Accéder directement au contenu Accéder directement à la navigation
Article dans une revue

Lay Theories on the Role of Biomedicalization in the Exclusion of Depressed People

Abstract : This study examined lay theories about the relationship between biomedicalization and the exclusion of depressed people. More precisely, lay theories were examined under the two dominant models which predict that attribution of mental illness to biomedical causes should reduce perceived responsibility and either decrease (attribution theory) or increase (medical model) perceived exclusion of depressed people. The goal was also to assess the impact of three factors most often disregarded from both models, namely, type of responsibility (mental state vs. behaviors), life domain (family vs. occupational environment) and familiarity (contact vs. personal experience). Analysis of data from a representative survey conducted in the Nord Pas de Calais French region (n = 12,533) showed that contact and personal experience have opposite effects on perceived exclusion and that lay theories differed as a function of type of responsibility. The role of ascribed responsibility for behaviors did not depend on life domain and was consistent with the medical model. On the contrary, the role of responsibility for mental state was limited to exclusion from family and in line with attribution theory. Future research should examine more thoroughly the role of the different kinds of biomedical explanations in relation with both types of responsibility.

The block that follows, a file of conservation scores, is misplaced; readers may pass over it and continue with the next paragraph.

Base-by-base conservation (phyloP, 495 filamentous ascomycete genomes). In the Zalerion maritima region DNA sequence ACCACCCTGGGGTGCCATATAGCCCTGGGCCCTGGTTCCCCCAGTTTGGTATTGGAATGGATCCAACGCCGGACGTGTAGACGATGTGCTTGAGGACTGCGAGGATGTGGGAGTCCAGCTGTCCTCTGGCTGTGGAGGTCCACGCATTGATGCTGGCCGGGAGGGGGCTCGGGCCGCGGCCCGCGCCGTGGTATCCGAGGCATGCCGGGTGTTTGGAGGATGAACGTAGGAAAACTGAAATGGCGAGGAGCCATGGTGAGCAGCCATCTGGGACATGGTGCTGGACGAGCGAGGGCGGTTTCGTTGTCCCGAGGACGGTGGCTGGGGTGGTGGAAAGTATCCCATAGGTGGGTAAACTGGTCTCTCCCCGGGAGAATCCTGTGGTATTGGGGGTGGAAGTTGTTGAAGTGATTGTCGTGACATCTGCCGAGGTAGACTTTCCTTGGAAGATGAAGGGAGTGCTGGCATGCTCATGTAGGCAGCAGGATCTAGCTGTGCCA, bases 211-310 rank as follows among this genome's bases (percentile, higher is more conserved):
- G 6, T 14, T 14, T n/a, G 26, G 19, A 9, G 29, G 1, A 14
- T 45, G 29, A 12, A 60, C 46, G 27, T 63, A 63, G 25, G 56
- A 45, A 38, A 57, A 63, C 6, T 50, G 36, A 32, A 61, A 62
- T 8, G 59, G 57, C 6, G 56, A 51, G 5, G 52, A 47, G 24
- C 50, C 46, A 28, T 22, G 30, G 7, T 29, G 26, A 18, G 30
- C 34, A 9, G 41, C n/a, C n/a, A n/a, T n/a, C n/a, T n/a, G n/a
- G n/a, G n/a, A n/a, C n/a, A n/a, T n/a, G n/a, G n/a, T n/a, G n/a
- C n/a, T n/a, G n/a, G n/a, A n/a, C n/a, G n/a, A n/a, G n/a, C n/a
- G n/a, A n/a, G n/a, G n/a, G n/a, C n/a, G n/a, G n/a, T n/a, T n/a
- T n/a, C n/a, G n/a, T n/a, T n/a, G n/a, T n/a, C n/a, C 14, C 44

Type de document :
Article dans une revue
Liste complète des métadonnées
Contributeur : Lilloa Université de Lille Connectez-vous pour contacter le contributeur
Soumis le : lundi 12 avril 2021 - 12:08:53
Dernière modification le : lundi 5 juillet 2021 - 14:24:02




Françoise Askevis-Leherpeux, Aurore Crétin, Michaël Genin, Loris Schiaratura, Brian Hofer. Lay Theories on the Role of Biomedicalization in the Exclusion of Depressed People. Journal of Social and Clinical Psychology, Guilford Press, 2015, Journal of Social and Clinical Psychology, 34 (4), pp.290-303. ⟨10.1521/jscp.2015.34.4.290⟩. ⟨hal-03195970⟩



Consultations de la notice